DALLAS (CBSDFW.COM) – As the special agent in charge of the Dallas FBI, Robert Casey has overseen some of the biggest and most important criminal cases in the region’s history.
From public corruption cases at Dallas City Hall and Dallas County to a notorious group of violent bank robbers and accused terrorists, Casey has been deeply involved in them all.
And on Monday, he’s retiring; turning in his badge for good.
“April 30 is going to be a tough day,” Casey said.
It’s an especially tough day because Casey’s been in charge at the Dallas FBI for six years and in the FBI for more than 25 years.
“It’s probably around 300 feet, I would guess, from this office to the front door of this building, but it’s going to be like miles when I walk it I’m sure,” he said.
Casey started out as a Houston cop in 1981 and was named officer of the year there in 1983. He still wears the Rolex watch he was given.
Casey still marvels at it, saying, “For a young kid who never thought he’d end up in a position like this, you know, briefing the director of the FBI, briefing the Attorney General of the United States.”
One of his proudest accomplishments in Dallas happened in June of 2008, when the FBI and area police departments took down the seven notorious bank robbers known as the Scarecrow Bandits.
Armed and dangerous, they’d hit 21 banks.
“That was the longest one-to-two minutes, maybe, of my career after I gave the order to take them down,” Casey said.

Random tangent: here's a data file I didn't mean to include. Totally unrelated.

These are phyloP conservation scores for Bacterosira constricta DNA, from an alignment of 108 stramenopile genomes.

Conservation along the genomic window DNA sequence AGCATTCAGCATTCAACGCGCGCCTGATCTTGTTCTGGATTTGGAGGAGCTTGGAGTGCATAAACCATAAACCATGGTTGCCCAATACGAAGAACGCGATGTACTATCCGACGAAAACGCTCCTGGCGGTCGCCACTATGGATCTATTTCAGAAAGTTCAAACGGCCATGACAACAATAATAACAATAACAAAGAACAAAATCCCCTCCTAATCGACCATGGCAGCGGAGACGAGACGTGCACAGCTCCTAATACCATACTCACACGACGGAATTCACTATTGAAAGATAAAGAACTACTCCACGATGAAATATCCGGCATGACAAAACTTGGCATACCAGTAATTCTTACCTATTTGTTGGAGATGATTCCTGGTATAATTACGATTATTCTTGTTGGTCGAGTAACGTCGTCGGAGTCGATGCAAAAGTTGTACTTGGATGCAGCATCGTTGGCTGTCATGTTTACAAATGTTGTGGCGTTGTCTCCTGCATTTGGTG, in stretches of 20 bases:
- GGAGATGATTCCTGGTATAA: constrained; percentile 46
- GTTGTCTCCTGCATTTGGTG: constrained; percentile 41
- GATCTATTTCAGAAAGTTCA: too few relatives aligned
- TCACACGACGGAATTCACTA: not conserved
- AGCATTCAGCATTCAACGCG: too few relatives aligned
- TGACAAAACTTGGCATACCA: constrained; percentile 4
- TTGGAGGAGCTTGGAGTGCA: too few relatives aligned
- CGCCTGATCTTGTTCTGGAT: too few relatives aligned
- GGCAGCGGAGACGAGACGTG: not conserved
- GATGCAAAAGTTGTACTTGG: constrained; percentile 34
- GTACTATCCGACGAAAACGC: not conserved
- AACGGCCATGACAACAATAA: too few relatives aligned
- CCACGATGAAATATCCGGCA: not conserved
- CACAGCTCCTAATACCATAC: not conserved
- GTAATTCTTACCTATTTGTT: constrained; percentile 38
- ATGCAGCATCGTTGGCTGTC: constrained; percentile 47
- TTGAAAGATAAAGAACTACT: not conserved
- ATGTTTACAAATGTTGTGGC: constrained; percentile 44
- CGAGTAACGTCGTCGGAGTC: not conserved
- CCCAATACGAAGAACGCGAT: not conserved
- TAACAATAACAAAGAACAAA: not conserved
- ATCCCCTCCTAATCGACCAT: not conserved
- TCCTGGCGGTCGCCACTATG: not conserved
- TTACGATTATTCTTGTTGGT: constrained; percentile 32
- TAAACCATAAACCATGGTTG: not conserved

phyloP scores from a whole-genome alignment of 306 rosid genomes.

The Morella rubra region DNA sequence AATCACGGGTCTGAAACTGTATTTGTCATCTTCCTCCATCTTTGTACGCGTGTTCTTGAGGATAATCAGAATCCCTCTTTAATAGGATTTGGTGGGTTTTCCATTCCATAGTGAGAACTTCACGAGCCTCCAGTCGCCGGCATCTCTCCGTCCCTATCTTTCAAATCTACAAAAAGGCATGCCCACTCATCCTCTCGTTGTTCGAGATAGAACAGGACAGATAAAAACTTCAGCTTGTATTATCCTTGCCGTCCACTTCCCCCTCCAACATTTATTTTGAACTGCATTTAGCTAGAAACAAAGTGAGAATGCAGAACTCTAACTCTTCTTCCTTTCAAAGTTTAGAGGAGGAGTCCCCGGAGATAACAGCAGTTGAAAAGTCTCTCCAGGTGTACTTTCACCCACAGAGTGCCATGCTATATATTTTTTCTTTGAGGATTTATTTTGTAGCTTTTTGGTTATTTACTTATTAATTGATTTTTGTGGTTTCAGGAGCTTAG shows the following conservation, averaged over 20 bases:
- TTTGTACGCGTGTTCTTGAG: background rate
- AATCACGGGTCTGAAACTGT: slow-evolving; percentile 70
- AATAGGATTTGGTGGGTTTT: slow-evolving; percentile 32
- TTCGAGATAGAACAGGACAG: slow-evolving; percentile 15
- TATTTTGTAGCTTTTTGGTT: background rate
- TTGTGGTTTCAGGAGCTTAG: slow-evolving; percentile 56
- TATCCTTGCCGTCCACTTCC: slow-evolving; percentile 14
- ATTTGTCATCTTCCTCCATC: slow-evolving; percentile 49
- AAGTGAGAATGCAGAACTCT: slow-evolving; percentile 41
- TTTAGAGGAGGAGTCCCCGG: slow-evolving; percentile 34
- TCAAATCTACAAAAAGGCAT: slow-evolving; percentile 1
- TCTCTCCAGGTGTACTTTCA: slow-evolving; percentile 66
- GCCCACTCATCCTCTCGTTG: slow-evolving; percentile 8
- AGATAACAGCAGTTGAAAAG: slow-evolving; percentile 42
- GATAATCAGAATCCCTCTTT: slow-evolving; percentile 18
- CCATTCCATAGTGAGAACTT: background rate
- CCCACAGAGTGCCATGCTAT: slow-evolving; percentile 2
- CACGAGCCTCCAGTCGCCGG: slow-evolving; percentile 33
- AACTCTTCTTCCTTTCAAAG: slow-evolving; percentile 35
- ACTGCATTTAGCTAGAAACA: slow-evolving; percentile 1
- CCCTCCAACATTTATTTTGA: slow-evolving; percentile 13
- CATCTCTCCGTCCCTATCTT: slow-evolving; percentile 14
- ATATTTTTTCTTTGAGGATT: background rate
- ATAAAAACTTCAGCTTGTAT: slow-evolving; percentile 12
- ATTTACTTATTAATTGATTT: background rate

Before they struck again, Casey said he wanted to use a technique rarely employed during bank robbery investigations.
“I had to personally call the director of the FBI late one night. He had to personally call the Attorney General of the United States and then the director had to call me back and authorize us to wiretap one of the suspect’s phones without going to a judge first,” Casey said.
Casey said that wiretapping allowed them to listen in to the suspects’ conversations as they planned to rob their 22nd bank.
“I’m absolutely convinced we saved lives,” he said.
Casey is also proud of his agents arresting 19-year-old Hosam Smadi in September of 2009. Smadi was a lone wolf who pled guilty for plotting to blow up Fountain Place in downtown Dallas.
He also helped investigate a public corruption case that cast a shadow over Dallas’s City Hall.
Casey wouldn’t, however, discuss his agency’s current public corruption investigation into Dallas County Commissioner John Wiley Price.
The FBI has faced accusations that it’s targeted black politicians, an allegation Casey has always rejected.
“It’s a lot of baloney,” he said. “Those allegations can’t be supported. They’re baseless. We don’t make decisions like that.”
Casey said the FBI has been “an exciting place to work.”
He remembers his last visit with his boss, FBI Director Robert Mueller, at FBI Headquarters, where he worked after Sept. 11 to change how the agency gathers intelligence.
Casey was honored for his distinguished service.
“It was tough to walk out to know it was my last time there as an FBI agent,” he said.
Leaving Dallas, he said, won’t be any easier. Casey’s new assignment is in the private sector.
He’s set to become the chief security officer for Eli Lilly, the world’s 10th largest pharmaceutical company.
It’s based in Indianapolis –– Casey’s hometown.